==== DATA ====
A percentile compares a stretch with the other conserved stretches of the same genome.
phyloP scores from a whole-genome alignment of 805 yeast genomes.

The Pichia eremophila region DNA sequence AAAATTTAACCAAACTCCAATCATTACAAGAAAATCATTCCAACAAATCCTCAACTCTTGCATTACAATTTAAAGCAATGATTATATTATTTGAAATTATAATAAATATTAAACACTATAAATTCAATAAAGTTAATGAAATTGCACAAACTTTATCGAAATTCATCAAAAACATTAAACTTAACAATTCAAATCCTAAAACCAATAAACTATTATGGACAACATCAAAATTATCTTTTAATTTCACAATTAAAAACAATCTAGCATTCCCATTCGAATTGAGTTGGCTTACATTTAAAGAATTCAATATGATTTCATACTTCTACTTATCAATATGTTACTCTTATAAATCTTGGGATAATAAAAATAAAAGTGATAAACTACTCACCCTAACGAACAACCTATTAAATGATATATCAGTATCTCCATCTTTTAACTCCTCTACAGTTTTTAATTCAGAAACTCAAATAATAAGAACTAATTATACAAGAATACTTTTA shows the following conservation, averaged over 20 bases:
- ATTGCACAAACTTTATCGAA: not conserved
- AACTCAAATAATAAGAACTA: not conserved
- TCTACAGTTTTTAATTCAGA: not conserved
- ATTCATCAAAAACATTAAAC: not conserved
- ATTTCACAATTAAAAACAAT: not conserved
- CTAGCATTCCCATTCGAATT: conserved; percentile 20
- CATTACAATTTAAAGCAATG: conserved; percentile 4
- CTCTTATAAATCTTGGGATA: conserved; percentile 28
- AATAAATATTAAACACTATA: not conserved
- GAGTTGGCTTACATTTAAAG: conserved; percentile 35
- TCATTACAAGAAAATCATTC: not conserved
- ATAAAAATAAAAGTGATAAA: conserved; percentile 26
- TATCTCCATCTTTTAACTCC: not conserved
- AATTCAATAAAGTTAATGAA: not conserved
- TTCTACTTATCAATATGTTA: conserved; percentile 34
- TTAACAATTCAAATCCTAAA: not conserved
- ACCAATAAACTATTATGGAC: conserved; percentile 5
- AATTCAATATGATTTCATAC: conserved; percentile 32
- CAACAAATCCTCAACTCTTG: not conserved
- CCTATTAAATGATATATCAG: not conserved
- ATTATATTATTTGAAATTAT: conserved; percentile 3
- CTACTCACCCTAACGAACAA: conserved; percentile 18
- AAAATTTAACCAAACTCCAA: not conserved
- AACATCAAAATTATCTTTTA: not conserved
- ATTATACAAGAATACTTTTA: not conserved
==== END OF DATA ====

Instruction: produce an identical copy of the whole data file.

A percentile compares a stretch with the other conserved stretches of the same genome.
phyloP scores from a whole-genome alignment of 805 yeast genomes.

The Pichia eremophila region DNA sequence AAAATTTAACCAAACTCCAATCATTACAAGAAAATCATTCCAACAAATCCTCAACTCTTGCATTACAATTTAAAGCAATGATTATATTATTTGAAATTATAATAAATATTAAACACTATAAATTCAATAAAGTTAATGAAATTGCACAAACTTTATCGAAATTCATCAAAAACATTAAACTTAACAATTCAAATCCTAAAACCAATAAACTATTATGGACAACATCAAAATTATCTTTTAATTTCACAATTAAAAACAATCTAGCATTCCCATTCGAATTGAGTTGGCTTACATTTAAAGAATTCAATATGATTTCATACTTCTACTTATCAATATGTTACTCTTATAAATCTTGGGATAATAAAAATAAAAGTGATAAACTACTCACCCTAACGAACAACCTATTAAATGATATATCAGTATCTCCATCTTTTAACTCCTCTACAGTTTTTAATTCAGAAACTCAAATAATAAGAACTAATTATACAAGAATACTTTTA shows the following conservation, averaged over 20 bases:
- ATTGCACAAACTTTATCGAA: not conserved
- AACTCAAATAATAAGAACTA: not conserved
- TCTACAGTTTTTAATTCAGA: not conserved
- ATTCATCAAAAACATTAAAC: not conserved
- ATTTCACAATTAAAAACAAT: not conserved
- CTAGCATTCCCATTCGAATT: conserved; percentile 20
- CATTACAATTTAAAGCAATG: conserved; percentile 4
- CTCTTATAAATCTTGGGATA: conserved; percentile 28
- AATAAATATTAAACACTATA: not conserved
- GAGTTGGCTTACATTTAAAG: conserved; percentile 35
- TCATTACAAGAAAATCATTC: not conserved
- ATAAAAATAAAAGTGATAAA: conserved; percentile 26
- TATCTCCATCTTTTAACTCC: not conserved
- AATTCAATAAAGTTAATGAA: not conserved
- TTCTACTTATCAATATGTTA: conserved; percentile 34
- TTAACAATTCAAATCCTAAA: not conserved
- ACCAATAAACTATTATGGAC: conserved; percentile 5
- AATTCAATATGATTTCATAC: conserved; percentile 32
- CAACAAATCCTCAACTCTTG: not conserved
- CCTATTAAATGATATATCAG: not conserved
- ATTATATTATTTGAAATTAT: conserved; percentile 3
- CTACTCACCCTAACGAACAA: conserved; percentile 18
- AAAATTTAACCAAACTCCAA: not conserved
- AACATCAAAATTATCTTTTA: not conserved
- ATTATACAAGAATACTTTTA: not conserved